• El Dorado

      Don’t count on Roberts to make a just decision. I don’t think he sides with marriage equality. This will solely hinge on Justice Kennedy.

    • Alexander Everhart

      Hey get off my 15,000 year old flat earth and leave my talking snakes and booming voices from the sky alone. Oh and don’t touch my bacon either, even though I’m not supposed to be eating pork products.

    • El Dorado

      Well, as Mark Twain put it, “faith is believing in something you know ain’t so!”

  • Alexander Everhart

    Christinsanity is a social and mental disease and should not be allowed. It is immoral. It is a choice. I do not agree with the lifestyle. Gay people getting married does not take away anyone’s freedom of religion. However, denying gay marriage DOES take away religious freedom from others such as myself. CONservative Christians don’t believe in religious freedom, they are very selfish, vile hypocrites who violate their own gods commandments. Going to church on Sunday even though sabbath is Saturday. Eating so much pork that they become so fat you would think the guys are going to give birth to their Anti-Christ. I wish all CONservative Christians would move to the South and that the South would finally secede from The Union and be done with them once and for all.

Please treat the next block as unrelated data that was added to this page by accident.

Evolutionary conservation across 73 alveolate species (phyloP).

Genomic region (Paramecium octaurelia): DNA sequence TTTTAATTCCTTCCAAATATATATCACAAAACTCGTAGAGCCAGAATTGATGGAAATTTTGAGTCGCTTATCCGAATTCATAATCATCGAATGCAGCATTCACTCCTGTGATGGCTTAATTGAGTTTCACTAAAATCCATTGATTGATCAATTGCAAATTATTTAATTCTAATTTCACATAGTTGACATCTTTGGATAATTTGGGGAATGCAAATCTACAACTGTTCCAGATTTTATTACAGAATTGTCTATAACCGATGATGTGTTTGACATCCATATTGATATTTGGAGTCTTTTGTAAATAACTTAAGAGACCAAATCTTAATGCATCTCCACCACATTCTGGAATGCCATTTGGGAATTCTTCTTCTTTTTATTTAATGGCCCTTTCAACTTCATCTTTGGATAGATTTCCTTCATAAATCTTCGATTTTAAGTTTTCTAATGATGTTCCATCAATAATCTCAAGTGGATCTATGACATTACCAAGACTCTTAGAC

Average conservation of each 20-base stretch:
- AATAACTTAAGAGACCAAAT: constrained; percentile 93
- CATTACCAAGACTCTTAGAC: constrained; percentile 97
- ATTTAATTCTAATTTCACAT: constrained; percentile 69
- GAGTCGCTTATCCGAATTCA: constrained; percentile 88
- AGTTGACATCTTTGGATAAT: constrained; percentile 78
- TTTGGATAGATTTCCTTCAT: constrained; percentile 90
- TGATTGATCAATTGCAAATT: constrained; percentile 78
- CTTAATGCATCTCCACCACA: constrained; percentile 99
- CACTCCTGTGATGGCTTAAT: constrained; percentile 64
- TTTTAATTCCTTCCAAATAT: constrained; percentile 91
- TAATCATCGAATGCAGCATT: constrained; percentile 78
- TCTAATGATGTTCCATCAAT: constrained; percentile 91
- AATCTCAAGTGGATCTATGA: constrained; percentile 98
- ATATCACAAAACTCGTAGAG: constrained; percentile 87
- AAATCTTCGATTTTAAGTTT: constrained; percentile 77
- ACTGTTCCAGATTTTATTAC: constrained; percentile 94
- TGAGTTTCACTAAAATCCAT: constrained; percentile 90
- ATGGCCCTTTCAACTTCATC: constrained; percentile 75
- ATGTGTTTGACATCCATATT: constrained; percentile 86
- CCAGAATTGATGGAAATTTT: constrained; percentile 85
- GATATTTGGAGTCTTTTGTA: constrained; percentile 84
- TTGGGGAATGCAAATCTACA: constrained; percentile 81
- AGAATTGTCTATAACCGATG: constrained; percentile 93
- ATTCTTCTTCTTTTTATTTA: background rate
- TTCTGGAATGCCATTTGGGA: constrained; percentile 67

• El Dorado

    “The Windsor case is concerned with the definition of marriage, only as it applies to federal laws, and does not give an opinion concerning whether one State must accept as valid a same-sex marriage allowed in another state,” Simmons writes. Instead, Simmons finds that a 1972 decision resulting from the marriage equality case of Baker v. Nelson, which the Supreme Court refused to hear for lack of federal question, is “still applicable” to the courts.
    ==========================================================================
    At the time of the 1972 decision, there was no federal precedent for reviewing any case on marriage equality for Same-Sex Marriage. So of course, there would have not been a federal question. Simmons has it ass-backwards like most conservatives! Windsor and the Prop 8 case, established a federal question on marriage equality which the SCOTUS cannot ignore.

    How can marriage at the state level not be in question given that DOMA, a federal law, restricts recognition of marriage equality based on state laws and gives states the right to refuse recognition of such marriages? We have precedent for gay rights under Romer V. Evans which said laws cannot single out gay people as they have equal protection under the US constitution. Our arguments must site the Romer precedent which Justice Kennedy wrote!